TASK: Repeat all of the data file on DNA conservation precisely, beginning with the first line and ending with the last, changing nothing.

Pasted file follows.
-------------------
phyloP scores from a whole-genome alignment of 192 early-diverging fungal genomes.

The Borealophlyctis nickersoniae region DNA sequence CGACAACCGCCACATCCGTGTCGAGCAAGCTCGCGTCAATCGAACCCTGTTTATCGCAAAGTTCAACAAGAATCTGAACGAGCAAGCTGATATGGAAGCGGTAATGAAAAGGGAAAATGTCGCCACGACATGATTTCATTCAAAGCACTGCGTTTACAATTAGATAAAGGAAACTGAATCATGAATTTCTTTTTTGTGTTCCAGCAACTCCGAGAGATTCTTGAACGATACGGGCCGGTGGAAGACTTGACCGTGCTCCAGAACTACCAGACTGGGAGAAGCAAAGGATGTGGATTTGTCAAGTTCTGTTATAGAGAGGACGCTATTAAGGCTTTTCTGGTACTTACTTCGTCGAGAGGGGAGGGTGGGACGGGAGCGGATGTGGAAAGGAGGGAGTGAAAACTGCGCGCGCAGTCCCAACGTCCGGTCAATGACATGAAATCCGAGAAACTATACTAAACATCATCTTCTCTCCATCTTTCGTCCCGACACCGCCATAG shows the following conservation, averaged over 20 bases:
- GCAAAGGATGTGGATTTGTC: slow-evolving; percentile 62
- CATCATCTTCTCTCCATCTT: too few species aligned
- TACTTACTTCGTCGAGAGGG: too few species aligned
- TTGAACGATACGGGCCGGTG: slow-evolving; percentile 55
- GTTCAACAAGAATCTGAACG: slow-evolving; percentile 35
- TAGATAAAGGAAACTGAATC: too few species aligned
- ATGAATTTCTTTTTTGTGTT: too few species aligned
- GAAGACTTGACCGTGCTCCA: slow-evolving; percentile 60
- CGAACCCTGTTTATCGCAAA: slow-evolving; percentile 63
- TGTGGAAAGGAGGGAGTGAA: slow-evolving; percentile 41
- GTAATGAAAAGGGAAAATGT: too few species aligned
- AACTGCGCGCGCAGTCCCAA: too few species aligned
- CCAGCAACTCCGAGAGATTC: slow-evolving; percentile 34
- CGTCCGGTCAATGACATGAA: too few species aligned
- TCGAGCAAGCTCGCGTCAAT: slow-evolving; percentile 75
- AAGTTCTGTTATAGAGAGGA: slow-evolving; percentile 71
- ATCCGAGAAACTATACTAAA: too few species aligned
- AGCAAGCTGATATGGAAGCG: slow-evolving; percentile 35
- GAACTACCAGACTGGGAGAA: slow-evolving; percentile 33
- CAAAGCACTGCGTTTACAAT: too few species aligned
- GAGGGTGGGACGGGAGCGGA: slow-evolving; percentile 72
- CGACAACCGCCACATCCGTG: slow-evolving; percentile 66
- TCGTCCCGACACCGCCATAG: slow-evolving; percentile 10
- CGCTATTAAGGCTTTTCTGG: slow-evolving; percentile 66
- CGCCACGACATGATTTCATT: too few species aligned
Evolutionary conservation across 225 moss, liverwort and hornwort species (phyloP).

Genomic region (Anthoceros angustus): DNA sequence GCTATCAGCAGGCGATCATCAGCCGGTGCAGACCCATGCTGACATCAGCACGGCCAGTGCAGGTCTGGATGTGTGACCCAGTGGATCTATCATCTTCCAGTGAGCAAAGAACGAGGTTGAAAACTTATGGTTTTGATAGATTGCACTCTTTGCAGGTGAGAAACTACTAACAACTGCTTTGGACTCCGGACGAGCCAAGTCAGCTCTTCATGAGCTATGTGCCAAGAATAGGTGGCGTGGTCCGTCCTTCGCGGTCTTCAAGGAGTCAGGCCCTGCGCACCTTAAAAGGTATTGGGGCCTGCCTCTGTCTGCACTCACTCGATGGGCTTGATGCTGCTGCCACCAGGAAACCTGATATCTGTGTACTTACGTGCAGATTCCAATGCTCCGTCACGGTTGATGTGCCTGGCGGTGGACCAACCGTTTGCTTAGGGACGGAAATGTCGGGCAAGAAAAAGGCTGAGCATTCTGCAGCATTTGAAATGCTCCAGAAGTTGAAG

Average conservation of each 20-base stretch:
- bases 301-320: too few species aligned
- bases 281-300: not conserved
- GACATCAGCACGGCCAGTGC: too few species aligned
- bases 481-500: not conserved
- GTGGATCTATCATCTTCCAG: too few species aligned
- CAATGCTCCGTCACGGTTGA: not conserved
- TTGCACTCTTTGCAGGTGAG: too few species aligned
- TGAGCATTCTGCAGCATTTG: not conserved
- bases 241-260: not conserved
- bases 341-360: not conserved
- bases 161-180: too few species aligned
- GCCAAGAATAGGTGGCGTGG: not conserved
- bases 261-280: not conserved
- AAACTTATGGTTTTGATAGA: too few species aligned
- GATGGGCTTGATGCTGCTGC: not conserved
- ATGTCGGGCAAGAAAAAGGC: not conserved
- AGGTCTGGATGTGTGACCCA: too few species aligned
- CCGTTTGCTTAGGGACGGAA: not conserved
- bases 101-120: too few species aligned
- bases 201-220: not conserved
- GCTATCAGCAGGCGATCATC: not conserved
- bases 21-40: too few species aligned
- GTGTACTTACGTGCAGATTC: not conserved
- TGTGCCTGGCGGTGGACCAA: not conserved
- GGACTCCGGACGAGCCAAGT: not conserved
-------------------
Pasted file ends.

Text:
phyloP scores from a whole-genome alignment of 192 early-diverging fungal genomes.

The Borealophlyctis nickersoniae region DNA sequence CGACAACCGCCACATCCGTGTCGAGCAAGCTCGCGTCAATCGAACCCTGTTTATCGCAAAGTTCAACAAGAATCTGAACGAGCAAGCTGATATGGAAGCGGTAATGAAAAGGGAAAATGTCGCCACGACATGATTTCATTCAAAGCACTGCGTTTACAATTAGATAAAGGAAACTGAATCATGAATTTCTTTTTTGTGTTCCAGCAACTCCGAGAGATTCTTGAACGATACGGGCCGGTGGAAGACTTGACCGTGCTCCAGAACTACCAGACTGGGAGAAGCAAAGGATGTGGATTTGTCAAGTTCTGTTATAGAGAGGACGCTATTAAGGCTTTTCTGGTACTTACTTCGTCGAGAGGGGAGGGTGGGACGGGAGCGGATGTGGAAAGGAGGGAGTGAAAACTGCGCGCGCAGTCCCAACGTCCGGTCAATGACATGAAATCCGAGAAACTATACTAAACATCATCTTCTCTCCATCTTTCGTCCCGACACCGCCATAG shows the following conservation, averaged over 20 bases:
- GCAAAGGATGTGGATTTGTC: slow-evolving; percentile 62
- CATCATCTTCTCTCCATCTT: too few species aligned
- TACTTACTTCGTCGAGAGGG: too few species aligned
- TTGAACGATACGGGCCGGTG: slow-evolving; percentile 55
- GTTCAACAAGAATCTGAACG: slow-evolving; percentile 35
- TAGATAAAGGAAACTGAATC: too few species aligned
- ATGAATTTCTTTTTTGTGTT: too few species aligned
- GAAGACTTGACCGTGCTCCA: slow-evolving; percentile 60
- CGAACCCTGTTTATCGCAAA: slow-evolving; percentile 63
- TGTGGAAAGGAGGGAGTGAA: slow-evolving; percentile 41
- GTAATGAAAAGGGAAAATGT: too few species aligned
- AACTGCGCGCGCAGTCCCAA: too few species aligned
- CCAGCAACTCCGAGAGATTC: slow-evolving; percentile 34
- CGTCCGGTCAATGACATGAA: too few species aligned
- TCGAGCAAGCTCGCGTCAAT: slow-evolving; percentile 75
- AAGTTCTGTTATAGAGAGGA: slow-evolving; percentile 71
- ATCCGAGAAACTATACTAAA: too few species aligned
- AGCAAGCTGATATGGAAGCG: slow-evolving; percentile 35
- GAACTACCAGACTGGGAGAA: slow-evolving; percentile 33
- CAAAGCACTGCGTTTACAAT: too few species aligned
- GAGGGTGGGACGGGAGCGGA: slow-evolving; percentile 72
- CGACAACCGCCACATCCGTG: slow-evolving; percentile 66
- TCGTCCCGACACCGCCATAG: slow-evolving; percentile 10
- CGCTATTAAGGCTTTTCTGG: slow-evolving; percentile 66
- CGCCACGACATGATTTCATT: too few species aligned
Evolutionary conservation across 225 moss, liverwort and hornwort species (phyloP).

Genomic region (Anthoceros angustus): DNA sequence GCTATCAGCAGGCGATCATCAGCCGGTGCAGACCCATGCTGACATCAGCACGGCCAGTGCAGGTCTGGATGTGTGACCCAGTGGATCTATCATCTTCCAGTGAGCAAAGAACGAGGTTGAAAACTTATGGTTTTGATAGATTGCACTCTTTGCAGGTGAGAAACTACTAACAACTGCTTTGGACTCCGGACGAGCCAAGTCAGCTCTTCATGAGCTATGTGCCAAGAATAGGTGGCGTGGTCCGTCCTTCGCGGTCTTCAAGGAGTCAGGCCCTGCGCACCTTAAAAGGTATTGGGGCCTGCCTCTGTCTGCACTCACTCGATGGGCTTGATGCTGCTGCCACCAGGAAACCTGATATCTGTGTACTTACGTGCAGATTCCAATGCTCCGTCACGGTTGATGTGCCTGGCGGTGGACCAACCGTTTGCTTAGGGACGGAAATGTCGGGCAAGAAAAAGGCTGAGCATTCTGCAGCATTTGAAATGCTCCAGAAGTTGAAG

Average conservation of each 20-base stretch:
- bases 301-320: too few species aligned
- bases 281-300: not conserved
- GACATCAGCACGGCCAGTGC: too few species aligned
- bases 481-500: not conserved
- GTGGATCTATCATCTTCCAG: too few species aligned
- CAATGCTCCGTCACGGTTGA: not conserved
- TTGCACTCTTTGCAGGTGAG: too few species aligned
- TGAGCATTCTGCAGCATTTG: not conserved
- bases 241-260: not conserved
- bases 341-360: not conserved
- bases 161-180: too few species aligned
- GCCAAGAATAGGTGGCGTGG: not conserved
- bases 261-280: not conserved
- AAACTTATGGTTTTGATAGA: too few species aligned
- GATGGGCTTGATGCTGCTGC: not conserved
- ATGTCGGGCAAGAAAAAGGC: not conserved
- AGGTCTGGATGTGTGACCCA: too few species aligned
- CCGTTTGCTTAGGGACGGAA: not conserved
- bases 101-120: too few species aligned
- bases 201-220: not conserved
- GCTATCAGCAGGCGATCATC: not conserved
- bases 21-40: too few species aligned
- GTGTACTTACGTGCAGATTC: not conserved
- TGTGCCTGGCGGTGGACCAA: not conserved
- GGACTCCGGACGAGCCAAGT: not conserved